The way they think is that they need kids because they hope/expect that their kids will grow old enough to help them work. Eventually, when the parents get older, their kids will take care of them. Then they need to have as many as they can because, as you said, some o

        • I'm not sure the argument flies with actual humans.

          Just look at the data [wikipedia.org].

          The main reason behind the dramatic decline in children per woman, even in developed countries, is probably the similarly dramatic improvement [worldbank.org] in infant and childhood mortality seen over the last several decades (and not scarcity as suggested above).

          Even in developing countries, people prefer quality to quantity when it comes to children. If they're confident their children will survive to early adulthood, they have fewer children.

      • Your entire statement proves your are wrong or outright evil. You claim resource problems are a myth then say that scarce resources cause poverty and that means population expansion ceases. First of all poverty IS a resource problem. Poverty = not enough money = not enough resources.

        Population expansion is caused by more births than deaths. Poverty does not reduce the birth rate, it increases it. But it does increase the death rate more than the birth rate.

        Population up with scarce resources = po

        • Okay, well, with a cut-down population, you also lose the labor required to produce to support the population. Then labor becomes a short resource. Without a labor reserve, you can't take advantage of technical progress, and so the economy becomes unstable and poverty becomes more wide-spread, rather than the normal model of developing better access to food, clean water, and healthcare as technology improves.

          It is true that population does expand to fit our current resources, but it is not true that = constant scarcity.

          Population expands to fit our current resources because it hits a wall. Communist leaders have

          • Okay, well, with a cut-down population, you also lose the labor required to produce to support the population. Then labor becomes a short resource. Without a labor reserve, you can't take advantage of technical progress, and so the economy becomes unstable and poverty becomes more wide-spread, rather than the normal model of developing better access to food, clean water, and healthcare as technology improves.

            This flies in the face of history. Cut-down populations lead to boom times of reduced poverty and inequality (most notably after the black plague). A terrible way to get a boom time, but that's what happens.

            • Historically, cut-down populations lead to growth. Nobody in history established a policy to reduce the population "to conserve resources", and then held it down that way. The GP is suggesting that population is too big; there is a popular argument that we need to cut the world population back a few billion to conserve our resources, and he's made the first part without stating the conclusion. My response was in that context: the economic boom you describe wouldn't happen because we would prevent growt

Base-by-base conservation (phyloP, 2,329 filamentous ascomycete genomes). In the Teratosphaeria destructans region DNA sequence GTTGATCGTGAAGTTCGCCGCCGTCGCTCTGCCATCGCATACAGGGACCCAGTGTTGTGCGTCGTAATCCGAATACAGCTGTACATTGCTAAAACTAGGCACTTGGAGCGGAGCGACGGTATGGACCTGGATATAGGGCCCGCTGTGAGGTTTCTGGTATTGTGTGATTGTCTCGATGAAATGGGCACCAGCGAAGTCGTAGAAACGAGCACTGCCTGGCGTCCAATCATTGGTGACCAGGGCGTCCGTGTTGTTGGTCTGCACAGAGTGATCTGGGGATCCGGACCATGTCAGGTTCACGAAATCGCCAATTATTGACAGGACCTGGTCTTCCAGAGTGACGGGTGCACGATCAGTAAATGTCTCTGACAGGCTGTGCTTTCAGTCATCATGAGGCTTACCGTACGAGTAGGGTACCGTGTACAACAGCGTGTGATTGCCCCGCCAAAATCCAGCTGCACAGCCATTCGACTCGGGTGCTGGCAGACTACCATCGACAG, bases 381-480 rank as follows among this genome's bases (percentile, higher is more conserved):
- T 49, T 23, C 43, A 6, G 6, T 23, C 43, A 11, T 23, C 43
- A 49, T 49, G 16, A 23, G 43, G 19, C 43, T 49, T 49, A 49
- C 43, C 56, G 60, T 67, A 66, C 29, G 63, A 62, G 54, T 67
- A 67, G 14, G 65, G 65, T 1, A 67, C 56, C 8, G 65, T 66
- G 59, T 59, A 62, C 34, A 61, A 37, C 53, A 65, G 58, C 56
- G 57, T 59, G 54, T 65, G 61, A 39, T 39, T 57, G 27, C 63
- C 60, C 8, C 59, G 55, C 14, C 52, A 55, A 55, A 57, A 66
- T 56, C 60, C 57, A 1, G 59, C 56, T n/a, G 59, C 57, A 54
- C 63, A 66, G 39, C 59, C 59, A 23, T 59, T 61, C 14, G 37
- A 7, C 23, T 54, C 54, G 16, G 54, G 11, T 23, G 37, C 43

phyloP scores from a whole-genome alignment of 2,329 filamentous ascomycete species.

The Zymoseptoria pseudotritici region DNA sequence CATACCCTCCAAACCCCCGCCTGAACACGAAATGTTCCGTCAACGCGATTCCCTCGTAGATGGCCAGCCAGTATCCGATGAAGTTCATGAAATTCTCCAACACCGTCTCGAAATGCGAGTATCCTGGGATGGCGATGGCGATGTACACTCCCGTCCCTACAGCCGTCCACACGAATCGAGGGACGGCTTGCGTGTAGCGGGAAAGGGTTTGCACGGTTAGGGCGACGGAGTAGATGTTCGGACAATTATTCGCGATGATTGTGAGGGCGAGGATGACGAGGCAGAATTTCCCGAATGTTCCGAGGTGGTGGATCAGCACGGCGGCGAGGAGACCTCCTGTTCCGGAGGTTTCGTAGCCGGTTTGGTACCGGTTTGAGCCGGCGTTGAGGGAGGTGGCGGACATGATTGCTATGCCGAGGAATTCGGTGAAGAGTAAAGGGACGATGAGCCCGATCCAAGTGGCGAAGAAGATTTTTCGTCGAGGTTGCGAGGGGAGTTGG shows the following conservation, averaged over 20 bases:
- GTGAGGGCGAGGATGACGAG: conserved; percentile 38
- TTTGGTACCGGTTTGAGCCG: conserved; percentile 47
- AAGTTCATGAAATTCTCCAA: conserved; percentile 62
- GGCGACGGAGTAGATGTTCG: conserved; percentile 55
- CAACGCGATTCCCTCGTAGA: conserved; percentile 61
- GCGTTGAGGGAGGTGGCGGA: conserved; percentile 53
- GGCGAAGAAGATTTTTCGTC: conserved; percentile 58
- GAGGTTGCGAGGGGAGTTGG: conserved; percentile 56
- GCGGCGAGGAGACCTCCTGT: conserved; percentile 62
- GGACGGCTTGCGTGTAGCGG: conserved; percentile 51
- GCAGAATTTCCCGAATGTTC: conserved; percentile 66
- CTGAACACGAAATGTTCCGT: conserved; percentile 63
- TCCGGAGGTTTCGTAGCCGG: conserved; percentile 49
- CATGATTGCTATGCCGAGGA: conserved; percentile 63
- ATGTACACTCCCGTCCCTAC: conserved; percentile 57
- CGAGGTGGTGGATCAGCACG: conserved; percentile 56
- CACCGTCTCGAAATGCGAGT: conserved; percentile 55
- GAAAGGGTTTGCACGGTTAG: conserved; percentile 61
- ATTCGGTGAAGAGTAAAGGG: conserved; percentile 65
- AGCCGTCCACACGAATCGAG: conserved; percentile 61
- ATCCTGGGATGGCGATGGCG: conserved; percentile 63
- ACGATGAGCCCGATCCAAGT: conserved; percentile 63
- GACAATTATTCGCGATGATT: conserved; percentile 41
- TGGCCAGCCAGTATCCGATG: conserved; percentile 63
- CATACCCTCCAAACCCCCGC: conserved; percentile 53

• The resource scarcity issue is constant, and has always been constant. When we find more, we expand.

        Just like closet space.

        • 978sqft houses in 1950. 2,300sqft in 2003. We buy more shit, we get bigger houses, we fill the houses with more shit.

    • We've certainly got the resources, at least in the developed world. There are a lot of questions as to what the implications would be, though, such as whether this would extend fertile years or not. If we're talking about living to, let's say 200, does that mean double the years in each traditional age category, or simply another 100 years at (adult/middle aged/60s)? Population growth is negative in pretty much the entire developed world, so this might have a positive impact on countries that are at the lea
    • Most developed nations are undergoing a shrinking demographic. People having less children and living longer is more efficient and environmentally friendly than the opposite.
    • by Megol ( 3135005 )

      There are no resource problems. It's a myth. It's the same as people complaining about increasing population in the US will soon lead to space problems - when the US is sparsely populated and have extreme amounts of resources not being used today.

      Often (don't know if it applies to you) this is actually a complaint that the current society model will not continue unmodified in the future. That is true - already there are problems in certain hotspots where water and energy are consumed or rather wasted in ext

    • Resource problems?

      What ???

      I only know one guy who died of starvation (been middle class all my life), and it wasn't because he ran out of food.

      You go to these 3rd world / emerging countries where corrupt governments stop new businesses and vampire away all the funds they earn and explain how that is a resource problem. Think of the Venezuela horrors where grocery stores are only open for a few hours a day because of government imposed artificial scarcity. And now I suppose you're suggesting a gover
    • Shit, we already went to war over Iraqi oil.

  • by Chrisq ( 894406 ) on Friday March 24, 2017 @08:39AM (#54101591)
    If this allows you to live a health life until 100 they will put retirement age up to 90.
  • by NetFusion ( 86828 ) on Friday March 24, 2017 @08:47AM (#54101627)